11. Clones were tested for their responses to proteins of myelin and to proteins of the Epstein-Barr virus, a virus associated with increased risk for developing MS. None of the clones that increased in numbers after delivery and were associated with relapses responded to myelin proteins. Only three of the over 100 clones tested responded to the viral proteins.
12. This paper is important not only for its unique insights into changes in the immune system that occur with pregnancy, but also for the many questions it raises regarding the nature of the antigens that stimulate the clones after pregnancy, how these clones are “down-regulated” during pregnancy, and what factors allow these clones to “escape” control after pregnancy. Answering these questions could provide critical information on the causes of MS relapses and how best to prevent them.
One of the many mysteries regarding the course of disease in MS is the effect of pregnancy on disease activity. In contrast to other autoimmune diseases such as systemic lupus erythematosis where pregnancy worsens the disease, pregnancy has a quieting effect on MS, reducing relapses by as much as 80%, a better response than seen with some of the disease-modifying therapies. Another mystery of MS is why there is a greatly increased risk of a major flare of disease weeks to months after the pregnancy. Many studies have implicated certain hormones that increase during pregnancy as factors in disease control and relapse, but administration of such hormones have, at best, had only modest effects on disease course.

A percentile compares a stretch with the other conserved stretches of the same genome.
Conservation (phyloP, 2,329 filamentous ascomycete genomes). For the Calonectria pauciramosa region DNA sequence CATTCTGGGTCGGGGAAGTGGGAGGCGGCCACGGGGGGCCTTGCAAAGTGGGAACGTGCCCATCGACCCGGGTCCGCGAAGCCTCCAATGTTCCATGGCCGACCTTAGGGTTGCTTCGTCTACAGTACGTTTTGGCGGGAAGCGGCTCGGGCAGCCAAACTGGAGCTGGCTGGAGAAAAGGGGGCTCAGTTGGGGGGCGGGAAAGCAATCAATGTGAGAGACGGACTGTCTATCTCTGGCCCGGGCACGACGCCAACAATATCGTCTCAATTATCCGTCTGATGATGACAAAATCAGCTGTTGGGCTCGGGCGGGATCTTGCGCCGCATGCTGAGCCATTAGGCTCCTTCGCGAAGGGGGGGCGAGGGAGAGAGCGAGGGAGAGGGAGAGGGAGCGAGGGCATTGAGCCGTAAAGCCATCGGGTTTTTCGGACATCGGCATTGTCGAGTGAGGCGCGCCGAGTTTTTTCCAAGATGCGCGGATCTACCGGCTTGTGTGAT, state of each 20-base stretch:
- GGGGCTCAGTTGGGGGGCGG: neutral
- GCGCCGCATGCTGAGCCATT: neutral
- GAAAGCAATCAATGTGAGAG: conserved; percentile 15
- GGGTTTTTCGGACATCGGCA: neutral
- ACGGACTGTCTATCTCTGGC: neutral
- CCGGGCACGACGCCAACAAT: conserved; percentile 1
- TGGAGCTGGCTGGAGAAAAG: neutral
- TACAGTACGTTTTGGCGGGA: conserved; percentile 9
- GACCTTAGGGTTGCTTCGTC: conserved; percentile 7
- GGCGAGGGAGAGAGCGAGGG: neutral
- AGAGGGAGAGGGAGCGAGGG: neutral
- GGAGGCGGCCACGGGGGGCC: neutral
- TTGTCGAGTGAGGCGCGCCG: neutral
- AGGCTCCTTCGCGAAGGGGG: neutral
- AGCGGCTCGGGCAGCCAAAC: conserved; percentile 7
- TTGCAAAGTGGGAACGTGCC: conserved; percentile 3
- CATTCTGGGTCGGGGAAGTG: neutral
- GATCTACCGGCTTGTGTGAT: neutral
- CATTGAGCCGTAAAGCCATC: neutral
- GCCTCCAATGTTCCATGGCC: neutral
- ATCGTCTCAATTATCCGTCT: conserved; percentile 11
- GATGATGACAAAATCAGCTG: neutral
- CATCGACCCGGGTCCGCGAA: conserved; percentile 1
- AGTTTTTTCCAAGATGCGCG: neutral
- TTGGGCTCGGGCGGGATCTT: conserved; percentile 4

Studies of immune cells over the past several decades have shown that particular populations of cells, especially T cells, are clonally increased in the blood and brains of persons with MS. In other words, the variety of T cells in MS is not evenly distributed. Rather specific T cells are selectively expanded. These are called T cell clones. Such clones are present in both the blood and central nervous systems of persons with MS, and much effort has been put forth trying to determine what stimulates these clones and how do they relate to the disease process. Some studies showed these clones responded to brain proteins. Other studies showed that some clones responded proteins of the Epstein-Barr virus. However, results have varied greatly among different labs and to date there are no definitive data implicating either a particular myelin protein or a particular virus as the cause of immune stimulation in MS.